|Publication number||US3762633 A|
|Publication date||Oct 2, 1973|
|Filing date||Apr 6, 1972|
|Priority date||Apr 6, 1972|
|Publication number||US 3762633 A, US 3762633A, US-A-3762633, US3762633 A, US3762633A|
|Original Assignee||Tokyo Roki Kk|
|Export Citation||BiBTeX, EndNote, RefMan|
|Patent Citations (8), Referenced by (23), Classifications (7)|
|External Links: USPTO, USPTO Assignment, Espacenet|
United States Patent i 1 1111 3,762,633
Ishii 1 Oct. 2, 1973 1 1 ROTOR FOR REACTION ROTARY OIL 1,123,625 8/1962 Germany 233/23 R FILTER V  Inventor: Kenichi lshii, Yokohainajapan Examiner-George Krizmanich Att0rneyRichards 8L Geier  Assignee: Tokyo Roki Kabushiki Kaisha,
Kawasaki-shi, Kanagawa-Ken, Japan  Filed: Apr. 6, 1972  Appl. No.: 241,608
 U.S. CI 233/23 R  Int. Cl B041) 9/00  Field of Search 233/1 R, 1 A, 1 C, 233/11, 8, 23 R, 23 A, 24, 27, 28, 46, 47 R  References Cited UNITED STATES PATENTS 3,432,091 3/1969 Beazley 233/1 R 2,461,674 2/1949 Aronson 233/28 2,650,022 8/1953 Fulton et a1. 233/24 2,799,448 7/1957 Lee 233/24 3,628,343 12/1971 Bradbury 233/11- 2,865,562 12/1958 Burke 233/24 FOREIGN PATENTS 0R APPLICATIONS 735,658 8/1955 Great Britain 233/24  ABSTRACT A rotor consisting of an upper casing and a lower casing, the skirts of said both casings being joined in lapped relation and curled up together convolutely to securely unite them, said rotor having provided at the upper and lower positions on its center axis the upper and lower annular bearings the inner diameters of which are selected to satisfy the relation:
d V (4W/1rP) -1-d, (1 K11 where:
d, is inner diameter of the upper annular bearing; d is inner diameter of the lower annular bearing; P is oil pressure in the rotor; W is sum of empty weight of the rotor and weight of oil in said rotor; K is correction value defined within the range of -0.08 K +0.08 said rotor also having detachably provided therein a gauge whereby one can readily know when to replace the rotor.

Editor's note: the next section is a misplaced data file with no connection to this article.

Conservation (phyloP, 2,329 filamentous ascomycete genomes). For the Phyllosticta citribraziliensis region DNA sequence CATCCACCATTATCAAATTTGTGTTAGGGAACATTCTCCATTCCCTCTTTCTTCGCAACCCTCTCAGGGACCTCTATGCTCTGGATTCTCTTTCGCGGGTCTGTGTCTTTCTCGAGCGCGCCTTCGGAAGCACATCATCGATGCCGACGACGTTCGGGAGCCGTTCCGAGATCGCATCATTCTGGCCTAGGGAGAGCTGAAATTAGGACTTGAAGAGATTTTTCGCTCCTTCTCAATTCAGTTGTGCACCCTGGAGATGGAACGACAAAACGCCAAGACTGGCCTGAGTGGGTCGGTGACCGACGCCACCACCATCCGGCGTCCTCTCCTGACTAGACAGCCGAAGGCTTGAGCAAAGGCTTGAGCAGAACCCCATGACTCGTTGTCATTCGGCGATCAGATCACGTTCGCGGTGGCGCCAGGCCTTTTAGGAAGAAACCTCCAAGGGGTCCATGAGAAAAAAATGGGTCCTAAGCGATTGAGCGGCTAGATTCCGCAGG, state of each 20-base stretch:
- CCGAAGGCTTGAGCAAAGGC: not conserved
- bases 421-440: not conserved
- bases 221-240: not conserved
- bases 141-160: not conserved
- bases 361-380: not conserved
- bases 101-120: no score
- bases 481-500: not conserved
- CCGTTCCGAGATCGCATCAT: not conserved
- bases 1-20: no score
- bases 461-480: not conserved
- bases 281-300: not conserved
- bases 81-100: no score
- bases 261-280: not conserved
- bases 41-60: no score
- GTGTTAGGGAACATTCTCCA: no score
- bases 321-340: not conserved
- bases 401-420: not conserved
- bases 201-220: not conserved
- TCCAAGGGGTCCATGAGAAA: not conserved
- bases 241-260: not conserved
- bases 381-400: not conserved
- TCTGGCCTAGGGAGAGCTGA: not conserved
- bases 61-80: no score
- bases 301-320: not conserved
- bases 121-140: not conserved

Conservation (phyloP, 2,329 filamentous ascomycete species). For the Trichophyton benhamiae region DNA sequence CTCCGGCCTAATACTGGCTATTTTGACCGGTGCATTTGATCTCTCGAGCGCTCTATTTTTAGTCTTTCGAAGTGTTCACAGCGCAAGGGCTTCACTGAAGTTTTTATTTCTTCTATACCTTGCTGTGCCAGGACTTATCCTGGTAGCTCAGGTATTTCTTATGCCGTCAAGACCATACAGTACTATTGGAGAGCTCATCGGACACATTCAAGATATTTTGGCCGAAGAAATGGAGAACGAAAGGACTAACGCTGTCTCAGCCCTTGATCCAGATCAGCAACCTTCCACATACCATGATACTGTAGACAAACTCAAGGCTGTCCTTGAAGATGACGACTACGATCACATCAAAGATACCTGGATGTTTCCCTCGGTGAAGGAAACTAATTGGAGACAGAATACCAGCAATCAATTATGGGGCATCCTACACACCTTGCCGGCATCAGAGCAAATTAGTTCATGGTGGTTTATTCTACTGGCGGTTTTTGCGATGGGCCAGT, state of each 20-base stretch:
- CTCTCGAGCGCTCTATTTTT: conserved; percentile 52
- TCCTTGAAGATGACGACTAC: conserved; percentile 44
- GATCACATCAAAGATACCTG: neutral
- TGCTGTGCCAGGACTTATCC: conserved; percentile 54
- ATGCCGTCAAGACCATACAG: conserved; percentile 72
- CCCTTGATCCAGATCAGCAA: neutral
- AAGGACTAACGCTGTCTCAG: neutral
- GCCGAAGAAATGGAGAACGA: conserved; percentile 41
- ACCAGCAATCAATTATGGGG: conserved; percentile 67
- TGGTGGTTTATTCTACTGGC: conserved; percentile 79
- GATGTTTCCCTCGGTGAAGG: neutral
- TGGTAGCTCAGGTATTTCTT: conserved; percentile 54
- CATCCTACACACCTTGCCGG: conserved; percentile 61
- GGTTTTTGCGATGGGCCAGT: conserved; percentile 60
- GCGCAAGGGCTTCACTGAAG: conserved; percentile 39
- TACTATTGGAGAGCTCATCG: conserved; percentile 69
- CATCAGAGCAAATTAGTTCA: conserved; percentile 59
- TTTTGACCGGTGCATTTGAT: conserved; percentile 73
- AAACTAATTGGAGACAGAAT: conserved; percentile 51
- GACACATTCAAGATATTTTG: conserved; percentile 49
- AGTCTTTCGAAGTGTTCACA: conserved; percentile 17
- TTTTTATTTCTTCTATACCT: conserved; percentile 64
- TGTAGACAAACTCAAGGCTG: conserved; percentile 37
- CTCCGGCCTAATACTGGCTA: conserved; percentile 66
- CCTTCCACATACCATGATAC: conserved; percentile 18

3 Claims, 3 Drawing Figures PATENTEDBBT 2191a FIG.1
ROTOR FOR REACTION ROTARY OIL FILTER This invention relates to a rotary reaction oil filter for cleaning lubricating oil in internal combustion engines or other oils used for other purposes, and more particularly it relates to the improvements in such oil filters in which high speed rotation of the rotor about its axis is performed by utilizing the reaction of oil jet issued from the interior of the rotor and in which when the sludge in the oil has been accumulated to a considerable amount on the inner wall face of the rotor owing to the centrifugal force, such can be readily known by a gauge means and the rotor is replaced with new one, the used rotor being discarded.
The rotor used in this type of reaction rotary oil filters, as compared with other types where the rotor is positively rotated from the outside, is more subject to the influence of frictional resistance in bearing sections because such frictional resistance gives a delicate influence to the rotational frequency of the rotor and may affect the centrifugal filtering efficiency. Nevertheless, the conventional rotors were of a construction in which the rotor is rotated with the end face of its lower bearing being kept in contact with the rotational frequency of the rotor would be reduced due to frictional resistance in said part, resulting in lowered centrifugal separating effect. Also, such conventional rotors were rela-' tively complicated in construction and hence rather costly for use as an expendable rotor. Further, it depended on the sixth sense and experience of the operator to judge the extent of accumulation of sludges on the rotor interior so as to decide whether the rotor should be replaced or not.
In view of the above, the present invention has for its object to provide an improved rotor device of the type referred to, which is simple in construction and nonexpensive for use as an expendable type centrifugal rotor and in which when the rotor is being rotated the underside face of the lower bearing thereof stays slightly apart from the pressure receiving face of the filter body to minimize frictional resistance so as to expedite high speed rotation.
It is another object of the present invention to provide means whereby the condition of deposition of sludges can be readily known so that one can determine when to replace the rotor, such means being easily incorporatable in the rotor mechanism.
According to the present invention the rotor is provided with an upper bearing and a lower bearing, both of annular form, which are disposed at the predetermined upper and lower positions, respectively, on the center axis of the rotor. The inner diameter of the lower annular bearing is selected such as to satisfy the following relation:
11 is inner diameter of the upper annular bearing;
d is inner diameter of the lower annular bearing;
P is oil pressure in the rotor;
W is the sum of empty weight of the rotor and weight of oil in the rotor;
K is a correction value defined within the range of More specifically, in a rotor whose upper, center and lower portions are all of a fixed diameter D, if the inner diameter d, of the upper annular bearing is smaller than the inner diameter d of the lower annular bearing, the